For the fifth consecutive year, the Bass, Berry & Sims Healthcare Private Equity Team hosted BBS Connect, a forum to connect healthcare dealmakers during the annual J.P. Morgan Healthcare Conference.
Over three days – January 11-13, 2021 – we brought together senior executives and healthcare dealmakers on the front lines of the healthcare industry's hottest sectors. Our sector-focused sessions included insights into deals completed in 2020, opportunities and challenges healthcare companies will face in 2021, the current M&A environment and investment trends, and lingering impacts from the past year. Despite these unprecedented and unpredictable times, healthcare M&A activity did not decline as sharply as many predicted, even rebounding in the second half of the year. Across all of our sector-focused discussions, panelists shared an optimistic outlook with strategic opportunities continuing in 2021.
A recap of each session and links to the recordings are included below.
- In 2020, impacts from COVID-19, the proliferation of 340B, and opportunities for consolidation drove deal activity in the specialty pharmacy sector. A major focus was placed on creative solutions for a coordinated patient experience beginning with hospital-based pharmacies and continuing through a broader alignment with various healthcare services companies to achieve that vision.
- The specialty pharmacy market saw tremendous activity in digital and rare disease pharmacies, home-poly chronic management, infusion, and management services organizations. Sporadic and moderate activity was seen with independent pharmacies, 340B contract pharmacies and hubs, and it is suspected each will continue to be a good investment in 2021.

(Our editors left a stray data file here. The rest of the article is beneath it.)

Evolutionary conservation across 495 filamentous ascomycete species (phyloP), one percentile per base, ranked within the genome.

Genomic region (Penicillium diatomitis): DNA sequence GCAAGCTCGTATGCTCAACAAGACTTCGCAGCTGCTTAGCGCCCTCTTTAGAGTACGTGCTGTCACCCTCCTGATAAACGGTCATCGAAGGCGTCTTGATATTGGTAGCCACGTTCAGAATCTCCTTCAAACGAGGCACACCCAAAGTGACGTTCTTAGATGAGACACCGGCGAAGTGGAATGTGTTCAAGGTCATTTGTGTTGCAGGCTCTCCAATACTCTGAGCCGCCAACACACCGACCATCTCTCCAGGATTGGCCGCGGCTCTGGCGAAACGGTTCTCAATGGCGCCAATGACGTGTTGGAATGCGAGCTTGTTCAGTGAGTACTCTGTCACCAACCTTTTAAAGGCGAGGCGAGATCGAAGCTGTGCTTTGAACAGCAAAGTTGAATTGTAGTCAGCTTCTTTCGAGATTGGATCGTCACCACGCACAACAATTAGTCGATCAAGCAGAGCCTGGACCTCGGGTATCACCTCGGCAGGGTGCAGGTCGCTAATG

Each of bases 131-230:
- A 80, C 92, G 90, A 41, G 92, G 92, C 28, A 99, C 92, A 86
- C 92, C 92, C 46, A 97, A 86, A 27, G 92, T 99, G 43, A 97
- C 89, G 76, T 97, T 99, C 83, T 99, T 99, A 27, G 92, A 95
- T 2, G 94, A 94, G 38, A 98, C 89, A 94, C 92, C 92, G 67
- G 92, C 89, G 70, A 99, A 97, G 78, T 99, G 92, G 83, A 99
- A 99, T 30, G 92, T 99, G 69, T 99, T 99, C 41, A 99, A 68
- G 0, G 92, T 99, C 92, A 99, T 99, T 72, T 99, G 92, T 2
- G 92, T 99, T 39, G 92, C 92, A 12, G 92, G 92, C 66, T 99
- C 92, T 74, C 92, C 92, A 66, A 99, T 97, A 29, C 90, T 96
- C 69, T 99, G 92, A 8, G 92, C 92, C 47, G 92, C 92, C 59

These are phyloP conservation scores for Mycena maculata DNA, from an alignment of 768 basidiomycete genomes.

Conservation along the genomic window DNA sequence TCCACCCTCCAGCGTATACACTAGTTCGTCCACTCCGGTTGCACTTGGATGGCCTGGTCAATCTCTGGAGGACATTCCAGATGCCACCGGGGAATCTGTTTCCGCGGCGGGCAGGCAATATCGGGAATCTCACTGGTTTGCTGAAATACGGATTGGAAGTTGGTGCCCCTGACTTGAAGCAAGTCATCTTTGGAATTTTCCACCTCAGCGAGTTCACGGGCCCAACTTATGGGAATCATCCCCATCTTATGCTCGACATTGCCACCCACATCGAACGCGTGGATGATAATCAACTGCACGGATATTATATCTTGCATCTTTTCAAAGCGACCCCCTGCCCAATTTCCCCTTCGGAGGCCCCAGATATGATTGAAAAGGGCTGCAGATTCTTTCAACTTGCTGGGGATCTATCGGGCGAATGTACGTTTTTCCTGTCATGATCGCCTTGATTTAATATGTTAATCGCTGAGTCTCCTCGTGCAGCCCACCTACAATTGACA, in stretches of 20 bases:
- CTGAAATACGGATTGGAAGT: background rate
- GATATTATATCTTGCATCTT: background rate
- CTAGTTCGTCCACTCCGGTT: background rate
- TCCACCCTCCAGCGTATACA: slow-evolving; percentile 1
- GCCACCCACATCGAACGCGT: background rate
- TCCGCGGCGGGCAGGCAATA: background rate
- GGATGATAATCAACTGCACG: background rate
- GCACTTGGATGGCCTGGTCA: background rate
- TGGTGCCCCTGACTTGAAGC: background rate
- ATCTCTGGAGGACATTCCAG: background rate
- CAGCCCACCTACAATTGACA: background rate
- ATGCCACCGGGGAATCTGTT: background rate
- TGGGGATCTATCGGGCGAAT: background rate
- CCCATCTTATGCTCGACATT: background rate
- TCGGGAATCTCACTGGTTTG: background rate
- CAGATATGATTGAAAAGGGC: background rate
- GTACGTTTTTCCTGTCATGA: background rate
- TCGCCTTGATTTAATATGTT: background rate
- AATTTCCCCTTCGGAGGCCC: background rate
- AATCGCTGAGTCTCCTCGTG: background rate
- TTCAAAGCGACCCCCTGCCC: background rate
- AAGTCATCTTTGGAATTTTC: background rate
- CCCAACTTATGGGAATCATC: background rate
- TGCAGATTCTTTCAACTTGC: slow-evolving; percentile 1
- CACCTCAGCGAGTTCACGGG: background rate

- Hospice, as end-of-life care rather than care intended to treat disease, occupies a special place in our healthcare system. The resulting philosophy looking both at how you treat the quality of life and the interdisciplinary team that supports it, can be different than the episodic approach toward care of home health and other post-acute healthcare. Hospice is expected to remain a highly attractive sector to buyers in 2021 – both strategic companies and sponsors – given these care considerations, as well as deal trends such as velocity, number of transactions, competition and high valuations. Panelists agreed that integrated care systems are spending more time in and around hospice and that it continues to become an important and prominent service in the post-acute continuum.
- While discussing lessons learned from Addus HomeCare's acquisition of Queen City Hospice in December 2020, panelists highlighted the importance and value of specialized understanding of the industry in building a hospice operation and transactions in the sector. Several key components emerged, including the need for hospice companies to invest in systems and personnel to have good visibility and articulate key metrics about their patient population. Moreover, the panelists provided insights into and lessons learned from the case study and the key roles of transaction participants.
- The pandemic had a significant impact on deal flow in the physician practice sector. Many unforeseen variables in cash flow projections, valuations, the credit markets and deal terms put acquisitions on pause. Deal volume dropped in Q1, driven by the March shut-downs, then dropped further (as much as 50%) in Q2. Deal volume rebounded in Q3 and even progressed into Q4, with 28 deals announced in December alone.
- Specialties including radiology, ophthalmology, orthopaedics and gastroenterology continued to see activity in 2020.